He continues to be the dog I judge other dogs by. I grew up with one just as sweet.

Here is pic with the other pup a few weeks after we got him.
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just an observation. over the years of land surveying I have twice noticed completely psychotic dogs, both were goldens. 98% of the goldens are awesome and friendly. the two psychos were in different towns, so I doubt they were from the same family tree. remember the movie cujo? cujo had nothing on these two.
When I had a Golden, I thought I had a lot of hair.

THen I got a German Shedder, err, I mean German Shepherd, and I realized the Golden hair was nothing. You can clip them in the summer.

A German Shepherd is an amazing family dog. They are pussy cats to kids. If someone looks cross-eyed at your family, the ears go up and the offender has to go change their drawers...
Mygolden is about 7 now and my baby is 18 months...

Pros...Most well mannered dog ever. My baby pulls her hair out in clumps, pulls her tongue, stands on her, sits on her cuddles with her and the dog pays no mind. They both get excited to see each other.

Cons...Hair, be prepared to vaccuum

I would get another one in a second.
Grew up with a GR, never got bit, never got growled at, and between the three of us there were times when things were less than ideal for the dog. She barked at a cat once.....not our cat. Never ran off(40 acres 6 miles out of town no fence) Would retrieve the SAME rock from under two feet of water, excellent quail dog, not very protective, but she wouldn't back down either. Good with other dogs and cats, made money off the pups, just can't go wrong there.
Excellent choice,
I'm going to second rhinoliner's recommendation from your earlier thread. I'm on my second Vizsla. My mom has two and my brother has one (I got'em started). THEY ARE GREAT DOGS. For comparison, I also own a black lab and a weimaraner. My next dog (when the lab goes to doggy heaven) WILL BE a Vizsla.

And yes, he's great with our 10 mo. old daughter who basically dives into the middle of him when he's sleeping.
I don't have one, but my dog dogsits one regularly. She's friendly, barks A LOT, not too bright. Doesn't care where she poops:rolleyes: . Hairy for sure, but hey. Likes to dig holes in the yard. :mad:
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I got a couple of pics from the breeder this morning of my new Vizsla pup, I get him next Friday and can't wait. Look at that tailset - whoop!

My wife is a Veterinarian and she calls Golden Retreivers "tumor factories". It doesn't mean that all of them get tumors, but in her experience a lot of the do compared to other breeds. I have been around several of GR's and have always found them to have very mild and pleasant temperaments.

Once you've owned a Vizsla, no other dog will do.
Some "guide dog" organizations adopt out "retiring" doggies. they are usually in the 7yr old range from what I have heard.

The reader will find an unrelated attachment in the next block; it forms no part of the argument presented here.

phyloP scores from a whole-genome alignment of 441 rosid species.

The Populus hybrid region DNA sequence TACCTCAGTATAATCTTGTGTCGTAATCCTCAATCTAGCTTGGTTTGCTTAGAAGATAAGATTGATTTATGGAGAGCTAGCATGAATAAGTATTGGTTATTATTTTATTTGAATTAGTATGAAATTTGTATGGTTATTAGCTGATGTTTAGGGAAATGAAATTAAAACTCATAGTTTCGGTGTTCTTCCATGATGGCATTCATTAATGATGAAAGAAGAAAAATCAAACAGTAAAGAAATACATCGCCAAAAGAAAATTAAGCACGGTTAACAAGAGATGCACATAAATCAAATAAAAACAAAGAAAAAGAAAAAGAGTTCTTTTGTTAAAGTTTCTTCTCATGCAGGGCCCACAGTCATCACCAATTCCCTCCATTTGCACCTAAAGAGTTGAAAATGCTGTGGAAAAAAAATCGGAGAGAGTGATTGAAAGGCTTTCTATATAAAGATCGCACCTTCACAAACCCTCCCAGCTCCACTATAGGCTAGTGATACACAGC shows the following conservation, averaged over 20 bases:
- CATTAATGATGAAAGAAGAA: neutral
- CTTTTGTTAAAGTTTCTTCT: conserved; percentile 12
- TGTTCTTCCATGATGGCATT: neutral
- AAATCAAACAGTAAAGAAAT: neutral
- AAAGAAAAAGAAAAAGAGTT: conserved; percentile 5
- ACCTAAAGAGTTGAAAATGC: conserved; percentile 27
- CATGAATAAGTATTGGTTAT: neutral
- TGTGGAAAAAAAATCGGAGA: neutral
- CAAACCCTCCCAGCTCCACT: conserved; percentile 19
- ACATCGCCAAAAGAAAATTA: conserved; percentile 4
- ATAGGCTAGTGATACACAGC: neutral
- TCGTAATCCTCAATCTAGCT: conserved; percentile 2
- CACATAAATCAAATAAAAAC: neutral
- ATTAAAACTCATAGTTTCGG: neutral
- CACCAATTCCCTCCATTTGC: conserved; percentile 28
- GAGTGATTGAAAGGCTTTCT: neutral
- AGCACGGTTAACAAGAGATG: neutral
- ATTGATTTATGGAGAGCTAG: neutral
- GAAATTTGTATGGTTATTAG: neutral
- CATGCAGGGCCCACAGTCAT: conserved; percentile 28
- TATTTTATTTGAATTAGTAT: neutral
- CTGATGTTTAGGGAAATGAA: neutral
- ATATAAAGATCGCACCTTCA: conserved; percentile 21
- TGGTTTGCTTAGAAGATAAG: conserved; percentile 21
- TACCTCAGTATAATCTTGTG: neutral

My brother and parents have golden retrievers. But I absolutely love my GSD - that's German Shepherd Dog. She is about 8 years old, is great with my 2.5 year old, likes to play and hang out with her old man. When I get home off a late shift, she's up to say hello. Will ride all day for weeks long trips in the truck and even sleeps in in the morning.
As a breed the Golden Retriever is almost useless now. Just another breed that has been ruined by overzealos backyard breeders.

This is not to say that you can't still find a "good" example of a Golden Retriever or purchase from one from one of the few truely reputable breeders, for big bucks.

My experience with Golden's is that most are dumb, destructive, and bad around small children. I would consider a dog that is not so excitable to be around small children. This was not just a "training" issue either, these are large high energy dogs.

No, my Golden never growled at me or intentionally injured me.

I would carefully temperment test any potential adoption with small children present.
cruiserdan said:
If you plan on an adult rescue dog you need to re-think regarding Britts.
An adult Britt, particularly an older one, will be much less active than a young dog.

I have to agree. Depending on the age a mature bird dog (brittney, gsp, etc) is not going to be bouncing off the walls. Plus with most adoptions you have the ability to test out the dog to make sure you can handle the addition.

Good luck, any dog in the home is a joy

That is a cute Visela :)
My neighbor has one. She is about 3 years old. She plays well with my Saint Bernard, and my 2 year old daughter. She is a little rambunctious around my daughter (knocks her down pretty often, but nothing malicious).

Cons - Sheds a ton (not as bad as my Saint though), barks at everything, and is not very bright. Im sure some is behaviorial, but just letting you know.

If you dont mind shedding and ridiculous dog food bills, get a Saint Bernard. Mine is fantastic with kids, and a great truck dog.